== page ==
Representative Coughlin with past inconsistent statements, or
call Senator Menard did not constitute ineffective
assistance, and there is not a reasonable likelihood that
McDonough would have been acquitted if his counsel had done
so. Accordingly, the Petition is being denied. The
government's request for information from counsel for
defendants is, therefore, moot.
18 U.S.C. §2255 Proceedings
prisoner in federal custody may collaterally attack his
conviction under 28 U.S.C. §2255. As the First Circuit
Section 2255 contemplates four potential bases on which a
federal prisoner may obtain relief: (1) "that the
sentence was imposed in violation of the Constitution or laws
of the United States"; (2) "that the court was
without jurisdiction to impose such sentence"; (3)
"that the sentence was in excess of the maximum
authorized by law"; or (4) that the sentence "is
otherwise subject to collateral attack." 28 U.S.C.
Damon v. United States, 732 F.3d 1, 3 (1st Cir.
2013) (quoting 28 U.S.C. §2255 (a)). In an action under
§2255, "[t]he burden of proof is on the
petitioner." Wilder v. United States, 806 F.3d
653, 658 (1st Cir. 2015), cert, denied, 136 S.Ct.
prisoner files a §2255 petition, 28 U.S.C. §
2255(b) requires that:
Unless the motion and the files and records of the case
conclusively show that the prisoner is entitled to no relief,
the court shall cause notice thereof to be served upon the
United States attorney, grant a prompt hearing thereon,
determine the issues and make findings of fact and
conclusions of law with respect thereto.
28 U.S.C. §2255(b). As the First Circuit wrote in
United States v. McGill, 11 F.3d 223 (1st Cir.
We have distilled these principles into a rule that holds a
hearing to be unnecessary "when a §2255 motion (1)
is inadequate on its face, or (2) although facially adequate
is conclusively refuted as to the alleged facts by the files
and records of the case." Moran v. Hogan, 494
F.2d 1220, 1222 (1st Cir. 1974). In other words, a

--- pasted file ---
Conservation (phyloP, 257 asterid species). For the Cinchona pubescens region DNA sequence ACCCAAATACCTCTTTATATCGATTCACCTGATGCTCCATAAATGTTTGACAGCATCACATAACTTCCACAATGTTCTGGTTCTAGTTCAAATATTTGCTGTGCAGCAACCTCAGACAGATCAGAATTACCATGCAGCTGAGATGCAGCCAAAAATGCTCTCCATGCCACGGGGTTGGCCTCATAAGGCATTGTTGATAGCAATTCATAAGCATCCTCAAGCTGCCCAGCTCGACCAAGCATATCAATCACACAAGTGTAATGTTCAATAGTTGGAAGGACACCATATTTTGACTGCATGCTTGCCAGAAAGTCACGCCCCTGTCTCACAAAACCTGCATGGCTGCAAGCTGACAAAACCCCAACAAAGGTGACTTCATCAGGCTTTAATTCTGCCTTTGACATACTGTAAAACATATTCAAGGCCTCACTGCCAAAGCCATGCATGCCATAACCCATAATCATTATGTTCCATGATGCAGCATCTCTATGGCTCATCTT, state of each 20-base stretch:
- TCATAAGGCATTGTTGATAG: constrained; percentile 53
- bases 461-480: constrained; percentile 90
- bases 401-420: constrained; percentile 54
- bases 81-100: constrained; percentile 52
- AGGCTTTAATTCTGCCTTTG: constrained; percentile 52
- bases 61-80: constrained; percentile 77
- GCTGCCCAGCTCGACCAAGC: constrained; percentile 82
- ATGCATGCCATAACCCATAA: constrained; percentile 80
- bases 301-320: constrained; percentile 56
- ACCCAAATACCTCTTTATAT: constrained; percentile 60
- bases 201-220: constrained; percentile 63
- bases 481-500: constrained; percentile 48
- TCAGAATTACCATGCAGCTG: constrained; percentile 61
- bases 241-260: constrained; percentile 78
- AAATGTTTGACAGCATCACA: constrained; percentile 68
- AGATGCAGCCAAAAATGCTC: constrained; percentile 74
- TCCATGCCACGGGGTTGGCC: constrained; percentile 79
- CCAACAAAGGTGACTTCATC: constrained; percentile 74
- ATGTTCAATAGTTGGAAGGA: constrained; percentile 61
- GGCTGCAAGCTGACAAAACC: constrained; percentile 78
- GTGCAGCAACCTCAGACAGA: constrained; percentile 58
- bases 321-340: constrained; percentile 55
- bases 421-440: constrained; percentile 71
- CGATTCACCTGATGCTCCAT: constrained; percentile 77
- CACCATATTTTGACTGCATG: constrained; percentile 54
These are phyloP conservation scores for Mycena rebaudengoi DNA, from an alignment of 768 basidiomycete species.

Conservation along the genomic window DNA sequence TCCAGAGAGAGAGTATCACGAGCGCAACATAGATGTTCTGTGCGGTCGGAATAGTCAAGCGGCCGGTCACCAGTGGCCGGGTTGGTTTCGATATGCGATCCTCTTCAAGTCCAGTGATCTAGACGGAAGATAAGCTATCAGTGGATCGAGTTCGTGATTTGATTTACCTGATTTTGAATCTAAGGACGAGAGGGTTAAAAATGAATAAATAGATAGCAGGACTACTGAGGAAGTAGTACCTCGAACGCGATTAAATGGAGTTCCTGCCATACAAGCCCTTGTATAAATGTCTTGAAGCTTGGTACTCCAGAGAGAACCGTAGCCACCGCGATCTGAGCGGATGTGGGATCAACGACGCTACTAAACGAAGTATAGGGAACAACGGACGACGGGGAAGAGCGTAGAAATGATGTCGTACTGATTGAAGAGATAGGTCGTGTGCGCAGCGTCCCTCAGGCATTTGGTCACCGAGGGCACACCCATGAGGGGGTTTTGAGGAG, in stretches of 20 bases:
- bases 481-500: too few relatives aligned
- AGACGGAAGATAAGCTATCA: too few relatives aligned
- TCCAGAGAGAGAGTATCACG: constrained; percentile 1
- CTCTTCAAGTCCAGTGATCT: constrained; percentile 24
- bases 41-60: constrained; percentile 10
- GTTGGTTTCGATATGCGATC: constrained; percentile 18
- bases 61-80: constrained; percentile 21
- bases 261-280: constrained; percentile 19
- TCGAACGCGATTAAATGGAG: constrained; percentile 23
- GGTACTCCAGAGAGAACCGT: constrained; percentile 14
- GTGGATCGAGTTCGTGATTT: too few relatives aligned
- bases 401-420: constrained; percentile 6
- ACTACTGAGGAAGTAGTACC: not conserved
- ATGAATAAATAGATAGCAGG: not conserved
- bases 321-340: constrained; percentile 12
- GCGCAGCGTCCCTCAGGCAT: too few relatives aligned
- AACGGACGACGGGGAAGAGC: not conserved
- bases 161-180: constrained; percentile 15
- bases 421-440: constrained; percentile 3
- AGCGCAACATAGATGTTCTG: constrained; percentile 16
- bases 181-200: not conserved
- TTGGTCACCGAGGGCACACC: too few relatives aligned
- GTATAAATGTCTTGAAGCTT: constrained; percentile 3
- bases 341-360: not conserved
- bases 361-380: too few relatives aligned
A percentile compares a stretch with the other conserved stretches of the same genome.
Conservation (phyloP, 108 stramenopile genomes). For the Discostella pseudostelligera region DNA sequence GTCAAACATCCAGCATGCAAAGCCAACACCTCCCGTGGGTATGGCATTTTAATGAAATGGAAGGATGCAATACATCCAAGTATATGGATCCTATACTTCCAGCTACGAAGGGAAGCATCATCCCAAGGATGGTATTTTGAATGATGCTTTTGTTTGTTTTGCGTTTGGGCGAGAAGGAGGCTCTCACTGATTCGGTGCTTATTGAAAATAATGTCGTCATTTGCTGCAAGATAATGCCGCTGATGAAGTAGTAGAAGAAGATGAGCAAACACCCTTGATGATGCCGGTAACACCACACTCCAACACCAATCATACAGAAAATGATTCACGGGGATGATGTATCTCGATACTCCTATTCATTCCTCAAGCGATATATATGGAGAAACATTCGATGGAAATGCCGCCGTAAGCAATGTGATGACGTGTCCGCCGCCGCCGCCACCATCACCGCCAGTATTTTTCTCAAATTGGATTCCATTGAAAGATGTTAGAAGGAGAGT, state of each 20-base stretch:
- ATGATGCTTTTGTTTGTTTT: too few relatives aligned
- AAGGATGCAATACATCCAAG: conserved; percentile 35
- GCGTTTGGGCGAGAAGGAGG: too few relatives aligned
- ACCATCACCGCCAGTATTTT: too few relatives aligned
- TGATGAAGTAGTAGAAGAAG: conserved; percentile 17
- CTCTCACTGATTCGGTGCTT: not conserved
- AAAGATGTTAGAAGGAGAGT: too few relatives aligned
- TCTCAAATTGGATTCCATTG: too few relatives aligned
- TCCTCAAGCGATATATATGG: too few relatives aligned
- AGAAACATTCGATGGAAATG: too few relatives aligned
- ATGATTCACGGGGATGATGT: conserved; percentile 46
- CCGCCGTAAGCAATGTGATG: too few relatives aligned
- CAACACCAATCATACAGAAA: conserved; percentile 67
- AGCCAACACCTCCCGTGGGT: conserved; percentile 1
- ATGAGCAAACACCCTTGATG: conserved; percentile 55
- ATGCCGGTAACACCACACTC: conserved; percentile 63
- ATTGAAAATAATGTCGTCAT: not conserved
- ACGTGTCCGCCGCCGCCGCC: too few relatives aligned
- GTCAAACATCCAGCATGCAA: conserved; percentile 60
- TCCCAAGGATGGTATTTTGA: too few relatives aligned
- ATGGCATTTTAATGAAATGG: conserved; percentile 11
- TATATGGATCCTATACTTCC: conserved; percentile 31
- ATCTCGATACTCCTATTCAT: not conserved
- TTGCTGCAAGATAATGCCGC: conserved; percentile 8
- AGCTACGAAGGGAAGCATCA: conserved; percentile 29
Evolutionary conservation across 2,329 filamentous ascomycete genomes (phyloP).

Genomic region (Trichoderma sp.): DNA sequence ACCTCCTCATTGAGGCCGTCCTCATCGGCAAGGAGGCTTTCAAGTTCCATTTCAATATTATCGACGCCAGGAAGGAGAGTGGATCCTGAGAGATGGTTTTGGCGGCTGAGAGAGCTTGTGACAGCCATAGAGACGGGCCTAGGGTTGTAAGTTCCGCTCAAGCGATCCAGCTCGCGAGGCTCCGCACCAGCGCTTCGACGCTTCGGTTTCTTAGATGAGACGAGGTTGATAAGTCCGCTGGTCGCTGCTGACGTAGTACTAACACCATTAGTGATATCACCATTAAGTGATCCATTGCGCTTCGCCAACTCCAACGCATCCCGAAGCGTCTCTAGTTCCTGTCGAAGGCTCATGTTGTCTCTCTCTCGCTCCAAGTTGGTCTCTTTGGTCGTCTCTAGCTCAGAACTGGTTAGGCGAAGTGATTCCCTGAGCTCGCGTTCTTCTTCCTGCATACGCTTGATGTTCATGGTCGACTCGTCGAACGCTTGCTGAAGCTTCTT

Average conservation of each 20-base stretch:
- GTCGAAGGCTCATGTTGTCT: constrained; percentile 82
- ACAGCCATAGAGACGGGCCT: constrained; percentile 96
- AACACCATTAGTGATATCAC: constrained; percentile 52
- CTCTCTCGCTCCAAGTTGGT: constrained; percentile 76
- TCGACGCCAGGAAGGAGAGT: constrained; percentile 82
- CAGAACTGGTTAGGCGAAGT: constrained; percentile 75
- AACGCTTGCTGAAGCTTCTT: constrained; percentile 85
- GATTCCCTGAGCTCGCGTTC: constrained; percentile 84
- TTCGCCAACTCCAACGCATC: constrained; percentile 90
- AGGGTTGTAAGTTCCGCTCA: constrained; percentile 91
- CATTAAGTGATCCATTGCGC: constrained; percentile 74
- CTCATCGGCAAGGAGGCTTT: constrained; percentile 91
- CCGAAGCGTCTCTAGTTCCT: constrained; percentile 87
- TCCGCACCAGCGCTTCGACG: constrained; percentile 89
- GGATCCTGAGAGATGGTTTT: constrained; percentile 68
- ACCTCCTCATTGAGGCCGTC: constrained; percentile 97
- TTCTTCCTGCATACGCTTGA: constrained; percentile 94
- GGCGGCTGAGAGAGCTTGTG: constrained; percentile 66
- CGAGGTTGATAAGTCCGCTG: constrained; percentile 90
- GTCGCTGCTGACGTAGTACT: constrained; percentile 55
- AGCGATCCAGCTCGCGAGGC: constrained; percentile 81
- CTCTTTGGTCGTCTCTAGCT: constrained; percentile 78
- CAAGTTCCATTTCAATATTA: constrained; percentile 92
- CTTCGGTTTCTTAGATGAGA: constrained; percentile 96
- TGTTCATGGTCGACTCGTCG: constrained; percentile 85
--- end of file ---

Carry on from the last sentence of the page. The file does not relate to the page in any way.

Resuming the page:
"§2255 motion may be denied without a hearing as to
those allegations which, if accepted as true, entitle the
movant to no relief, or which need not be accepted as true
because they state conclusions instead of facts, contradict
the record, or are 'inherently incredible.'"
Shraiar v. United States, 736 F.2d 817, 818 (1st
Cir. 1984) (citations omitted).
Id. at 225-26 (some citations omitted); see also
United States v. Panitz, 907 F.2d 1267 (1st Cir. 1990);
David v. United States, 134 F.3d 470, 478 (1st Cir.
1998) ("To progress to an evidentiary hearing, a habeas
petitioner must do more than proffer gauzy generalities or
drop self-serving hints that a constitutional violation lurks
in the wings."). "Moreover, when...a petition for
federal habeas relief is presented to the judge who presided
at the petitioner's trial, the judge is at liberty to
employ the knowledge gleaned during previous proceedings and
make findings based thereon without convening an additional
hearing." McGill, 11 F.3d at 225.
Ineffective Assistance of Counsel
Sixth Amendment guarantees criminal defendants the right to
effective assistance of counsel." Lema v. United
States, 987 F.2d 48, 51 (1993) (citing Strickland v.
Washington, 466 U.S. 668 (1984)). "But the
Constitution does not guarantee a defendant a letter-perfect
defense or a successful defense; rather, the performance
standard is that of reasonably effective assistance under the
circumstances then obtaining." Id. at 51. To
succeed on an ineffective assistance of counsel claim, a
petitioner must demonstrate: (1) that "counsel's
performance fell below an objective standard of
reasonableness"; and (2) that the petitioner ...